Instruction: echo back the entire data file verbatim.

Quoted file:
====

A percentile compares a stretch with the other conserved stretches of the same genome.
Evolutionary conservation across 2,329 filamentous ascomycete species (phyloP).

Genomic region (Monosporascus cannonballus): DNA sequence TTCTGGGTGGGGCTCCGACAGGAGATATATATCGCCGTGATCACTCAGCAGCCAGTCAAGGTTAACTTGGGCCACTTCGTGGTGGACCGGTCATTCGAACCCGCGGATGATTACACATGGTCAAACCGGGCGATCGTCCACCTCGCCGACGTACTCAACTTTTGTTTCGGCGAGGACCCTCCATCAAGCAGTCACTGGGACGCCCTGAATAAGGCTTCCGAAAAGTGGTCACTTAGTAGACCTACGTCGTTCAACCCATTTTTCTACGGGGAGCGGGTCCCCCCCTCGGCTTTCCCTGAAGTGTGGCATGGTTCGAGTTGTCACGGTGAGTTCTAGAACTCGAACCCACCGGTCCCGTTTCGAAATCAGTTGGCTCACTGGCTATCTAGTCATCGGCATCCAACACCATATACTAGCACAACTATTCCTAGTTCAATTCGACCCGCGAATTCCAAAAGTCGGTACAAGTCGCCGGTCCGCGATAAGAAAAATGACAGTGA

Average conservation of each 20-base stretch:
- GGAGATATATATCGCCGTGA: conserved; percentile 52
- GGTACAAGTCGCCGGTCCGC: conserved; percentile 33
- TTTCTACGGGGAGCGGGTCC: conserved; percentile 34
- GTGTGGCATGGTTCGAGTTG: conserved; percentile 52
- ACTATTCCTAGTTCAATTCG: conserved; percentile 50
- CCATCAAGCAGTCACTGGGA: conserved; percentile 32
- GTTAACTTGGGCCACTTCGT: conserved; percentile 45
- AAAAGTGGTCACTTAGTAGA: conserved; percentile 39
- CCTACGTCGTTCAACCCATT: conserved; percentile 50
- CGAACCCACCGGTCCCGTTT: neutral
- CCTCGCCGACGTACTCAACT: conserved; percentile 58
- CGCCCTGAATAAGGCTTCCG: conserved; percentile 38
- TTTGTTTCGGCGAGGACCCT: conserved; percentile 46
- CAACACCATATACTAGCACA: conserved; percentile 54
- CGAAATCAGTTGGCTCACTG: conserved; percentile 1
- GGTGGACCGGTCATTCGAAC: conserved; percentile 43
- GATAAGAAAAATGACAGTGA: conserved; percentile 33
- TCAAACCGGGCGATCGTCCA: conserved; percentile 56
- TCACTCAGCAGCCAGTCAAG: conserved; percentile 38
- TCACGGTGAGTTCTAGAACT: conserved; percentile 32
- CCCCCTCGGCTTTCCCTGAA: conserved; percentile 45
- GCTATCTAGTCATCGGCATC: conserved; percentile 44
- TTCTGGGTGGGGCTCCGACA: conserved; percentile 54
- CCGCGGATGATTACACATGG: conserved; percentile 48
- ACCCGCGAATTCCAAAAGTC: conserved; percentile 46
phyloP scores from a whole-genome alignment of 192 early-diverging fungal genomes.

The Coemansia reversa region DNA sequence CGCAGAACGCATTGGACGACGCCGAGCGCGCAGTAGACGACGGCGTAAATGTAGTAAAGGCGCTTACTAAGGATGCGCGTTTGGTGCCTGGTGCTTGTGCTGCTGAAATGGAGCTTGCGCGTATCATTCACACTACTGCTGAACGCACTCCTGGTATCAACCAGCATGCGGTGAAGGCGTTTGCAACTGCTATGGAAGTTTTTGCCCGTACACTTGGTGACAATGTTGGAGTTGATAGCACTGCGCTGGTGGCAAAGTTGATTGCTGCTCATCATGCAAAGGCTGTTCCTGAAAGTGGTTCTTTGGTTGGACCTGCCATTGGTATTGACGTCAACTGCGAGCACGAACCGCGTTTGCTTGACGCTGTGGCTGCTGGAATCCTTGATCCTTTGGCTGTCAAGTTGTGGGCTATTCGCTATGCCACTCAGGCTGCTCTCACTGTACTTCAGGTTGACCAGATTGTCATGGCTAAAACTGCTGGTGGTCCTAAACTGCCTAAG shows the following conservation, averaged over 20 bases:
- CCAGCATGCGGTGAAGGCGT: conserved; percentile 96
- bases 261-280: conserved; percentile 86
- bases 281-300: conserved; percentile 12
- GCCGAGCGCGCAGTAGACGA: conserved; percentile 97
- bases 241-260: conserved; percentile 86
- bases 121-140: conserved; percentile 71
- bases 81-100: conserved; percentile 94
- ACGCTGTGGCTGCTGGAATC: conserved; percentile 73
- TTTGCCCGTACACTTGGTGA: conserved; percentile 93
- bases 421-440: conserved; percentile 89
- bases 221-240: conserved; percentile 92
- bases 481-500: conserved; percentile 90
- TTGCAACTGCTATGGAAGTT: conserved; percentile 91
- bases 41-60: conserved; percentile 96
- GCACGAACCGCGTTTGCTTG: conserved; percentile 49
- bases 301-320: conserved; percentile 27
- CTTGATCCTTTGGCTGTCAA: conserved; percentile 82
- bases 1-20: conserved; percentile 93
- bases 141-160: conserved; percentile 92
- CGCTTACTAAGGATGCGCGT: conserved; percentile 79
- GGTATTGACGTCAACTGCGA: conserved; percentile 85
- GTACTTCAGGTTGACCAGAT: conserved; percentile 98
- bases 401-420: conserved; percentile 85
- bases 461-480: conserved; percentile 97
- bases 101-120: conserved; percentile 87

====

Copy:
A percentile compares a stretch with the other conserved stretches of the same genome.
Evolutionary conservation across 2,329 filamentous ascomycete species (phyloP).

Genomic region (Monosporascus cannonballus): DNA sequence TTCTGGGTGGGGCTCCGACAGGAGATATATATCGCCGTGATCACTCAGCAGCCAGTCAAGGTTAACTTGGGCCACTTCGTGGTGGACCGGTCATTCGAACCCGCGGATGATTACACATGGTCAAACCGGGCGATCGTCCACCTCGCCGACGTACTCAACTTTTGTTTCGGCGAGGACCCTCCATCAAGCAGTCACTGGGACGCCCTGAATAAGGCTTCCGAAAAGTGGTCACTTAGTAGACCTACGTCGTTCAACCCATTTTTCTACGGGGAGCGGGTCCCCCCCTCGGCTTTCCCTGAAGTGTGGCATGGTTCGAGTTGTCACGGTGAGTTCTAGAACTCGAACCCACCGGTCCCGTTTCGAAATCAGTTGGCTCACTGGCTATCTAGTCATCGGCATCCAACACCATATACTAGCACAACTATTCCTAGTTCAATTCGACCCGCGAATTCCAAAAGTCGGTACAAGTCGCCGGTCCGCGATAAGAAAAATGACAGTGA

Average conservation of each 20-base stretch:
- GGAGATATATATCGCCGTGA: conserved; percentile 52
- GGTACAAGTCGCCGGTCCGC: conserved; percentile 33
- TTTCTACGGGGAGCGGGTCC: conserved; percentile 34
- GTGTGGCATGGTTCGAGTTG: conserved; percentile 52
- ACTATTCCTAGTTCAATTCG: conserved; percentile 50
- CCATCAAGCAGTCACTGGGA: conserved; percentile 32
- GTTAACTTGGGCCACTTCGT: conserved; percentile 45
- AAAAGTGGTCACTTAGTAGA: conserved; percentile 39
- CCTACGTCGTTCAACCCATT: conserved; percentile 50
- CGAACCCACCGGTCCCGTTT: neutral
- CCTCGCCGACGTACTCAACT: conserved; percentile 58
- CGCCCTGAATAAGGCTTCCG: conserved; percentile 38
- TTTGTTTCGGCGAGGACCCT: conserved; percentile 46
- CAACACCATATACTAGCACA: conserved; percentile 54
- CGAAATCAGTTGGCTCACTG: conserved; percentile 1
- GGTGGACCGGTCATTCGAAC: conserved; percentile 43
- GATAAGAAAAATGACAGTGA: conserved; percentile 33
- TCAAACCGGGCGATCGTCCA: conserved; percentile 56
- TCACTCAGCAGCCAGTCAAG: conserved; percentile 38
- TCACGGTGAGTTCTAGAACT: conserved; percentile 32
- CCCCCTCGGCTTTCCCTGAA: conserved; percentile 45
- GCTATCTAGTCATCGGCATC: conserved; percentile 44
- TTCTGGGTGGGGCTCCGACA: conserved; percentile 54
- CCGCGGATGATTACACATGG: conserved; percentile 48
- ACCCGCGAATTCCAAAAGTC: conserved; percentile 46
phyloP scores from a whole-genome alignment of 192 early-diverging fungal genomes.

The Coemansia reversa region DNA sequence CGCAGAACGCATTGGACGACGCCGAGCGCGCAGTAGACGACGGCGTAAATGTAGTAAAGGCGCTTACTAAGGATGCGCGTTTGGTGCCTGGTGCTTGTGCTGCTGAAATGGAGCTTGCGCGTATCATTCACACTACTGCTGAACGCACTCCTGGTATCAACCAGCATGCGGTGAAGGCGTTTGCAACTGCTATGGAAGTTTTTGCCCGTACACTTGGTGACAATGTTGGAGTTGATAGCACTGCGCTGGTGGCAAAGTTGATTGCTGCTCATCATGCAAAGGCTGTTCCTGAAAGTGGTTCTTTGGTTGGACCTGCCATTGGTATTGACGTCAACTGCGAGCACGAACCGCGTTTGCTTGACGCTGTGGCTGCTGGAATCCTTGATCCTTTGGCTGTCAAGTTGTGGGCTATTCGCTATGCCACTCAGGCTGCTCTCACTGTACTTCAGGTTGACCAGATTGTCATGGCTAAAACTGCTGGTGGTCCTAAACTGCCTAAG shows the following conservation, averaged over 20 bases:
- CCAGCATGCGGTGAAGGCGT: conserved; percentile 96
- bases 261-280: conserved; percentile 86
- bases 281-300: conserved; percentile 12
- GCCGAGCGCGCAGTAGACGA: conserved; percentile 97
- bases 241-260: conserved; percentile 86
- bases 121-140: conserved; percentile 71
- bases 81-100: conserved; percentile 94
- ACGCTGTGGCTGCTGGAATC: conserved; percentile 73
- TTTGCCCGTACACTTGGTGA: conserved; percentile 93
- bases 421-440: conserved; percentile 89
- bases 221-240: conserved; percentile 92
- bases 481-500: conserved; percentile 90
- TTGCAACTGCTATGGAAGTT: conserved; percentile 91
- bases 41-60: conserved; percentile 96
- GCACGAACCGCGTTTGCTTG: conserved; percentile 49
- bases 301-320: conserved; percentile 27
- CTTGATCCTTTGGCTGTCAA: conserved; percentile 82
- bases 1-20: conserved; percentile 93
- bases 141-160: conserved; percentile 92
- CGCTTACTAAGGATGCGCGT: conserved; percentile 79
- GGTATTGACGTCAACTGCGA: conserved; percentile 85
- GTACTTCAGGTTGACCAGAT: conserved; percentile 98
- bases 401-420: conserved; percentile 85
- bases 461-480: conserved; percentile 97
- bases 101-120: conserved; percentile 87